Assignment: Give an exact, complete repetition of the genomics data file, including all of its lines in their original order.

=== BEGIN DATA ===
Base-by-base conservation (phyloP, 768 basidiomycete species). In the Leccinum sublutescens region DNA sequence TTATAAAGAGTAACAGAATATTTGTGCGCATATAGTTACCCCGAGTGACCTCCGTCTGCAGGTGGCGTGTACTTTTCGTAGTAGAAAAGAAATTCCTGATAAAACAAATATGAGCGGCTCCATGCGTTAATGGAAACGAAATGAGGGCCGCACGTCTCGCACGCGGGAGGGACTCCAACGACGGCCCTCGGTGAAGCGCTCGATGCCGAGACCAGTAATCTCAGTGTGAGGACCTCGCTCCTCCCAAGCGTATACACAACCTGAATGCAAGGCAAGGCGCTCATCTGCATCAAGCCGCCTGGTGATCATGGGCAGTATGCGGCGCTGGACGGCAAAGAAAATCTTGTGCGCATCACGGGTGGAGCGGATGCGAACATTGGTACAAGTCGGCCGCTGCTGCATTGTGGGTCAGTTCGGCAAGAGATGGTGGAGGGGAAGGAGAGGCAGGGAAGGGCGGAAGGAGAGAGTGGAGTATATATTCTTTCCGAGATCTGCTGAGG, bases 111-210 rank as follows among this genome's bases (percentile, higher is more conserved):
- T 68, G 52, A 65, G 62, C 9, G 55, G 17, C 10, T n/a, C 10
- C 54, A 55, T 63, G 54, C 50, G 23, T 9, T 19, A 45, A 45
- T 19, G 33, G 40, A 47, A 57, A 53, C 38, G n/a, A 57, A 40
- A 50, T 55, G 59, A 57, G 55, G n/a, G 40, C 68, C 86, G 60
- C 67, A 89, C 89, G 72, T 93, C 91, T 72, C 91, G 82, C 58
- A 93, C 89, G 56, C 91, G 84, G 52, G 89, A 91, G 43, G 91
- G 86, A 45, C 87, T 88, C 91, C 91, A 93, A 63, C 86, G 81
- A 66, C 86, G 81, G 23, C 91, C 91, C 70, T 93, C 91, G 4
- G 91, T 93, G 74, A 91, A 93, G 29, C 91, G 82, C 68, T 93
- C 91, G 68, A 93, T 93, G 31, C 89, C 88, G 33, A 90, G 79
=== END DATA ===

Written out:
Base-by-base conservation (phyloP, 768 basidiomycete species). In the Leccinum sublutescens region DNA sequence TTATAAAGAGTAACAGAATATTTGTGCGCATATAGTTACCCCGAGTGACCTCCGTCTGCAGGTGGCGTGTACTTTTCGTAGTAGAAAAGAAATTCCTGATAAAACAAATATGAGCGGCTCCATGCGTTAATGGAAACGAAATGAGGGCCGCACGTCTCGCACGCGGGAGGGACTCCAACGACGGCCCTCGGTGAAGCGCTCGATGCCGAGACCAGTAATCTCAGTGTGAGGACCTCGCTCCTCCCAAGCGTATACACAACCTGAATGCAAGGCAAGGCGCTCATCTGCATCAAGCCGCCTGGTGATCATGGGCAGTATGCGGCGCTGGACGGCAAAGAAAATCTTGTGCGCATCACGGGTGGAGCGGATGCGAACATTGGTACAAGTCGGCCGCTGCTGCATTGTGGGTCAGTTCGGCAAGAGATGGTGGAGGGGAAGGAGAGGCAGGGAAGGGCGGAAGGAGAGAGTGGAGTATATATTCTTTCCGAGATCTGCTGAGG, bases 111-210 rank as follows among this genome's bases (percentile, higher is more conserved):
- T 68, G 52, A 65, G 62, C 9, G 55, G 17, C 10, T n/a, C 10
- C 54, A 55, T 63, G 54, C 50, G 23, T 9, T 19, A 45, A 45
- T 19, G 33, G 40, A 47, A 57, A 53, C 38, G n/a, A 57, A 40
- A 50, T 55, G 59, A 57, G 55, G n/a, G 40, C 68, C 86, G 60
- C 67, A 89, C 89, G 72, T 93, C 91, T 72, C 91, G 82, C 58
- A 93, C 89, G 56, C 91, G 84, G 52, G 89, A 91, G 43, G 91
- G 86, A 45, C 87, T 88, C 91, C 91, A 93, A 63, C 86, G 81
- A 66, C 86, G 81, G 23, C 91, C 91, C 70, T 93, C 91, G 4
- G 91, T 93, G 74, A 91, A 93, G 29, C 91, G 82, C 68, T 93
- C 91, G 68, A 93, T 93, G 31, C 89, C 88, G 33, A 90, G 79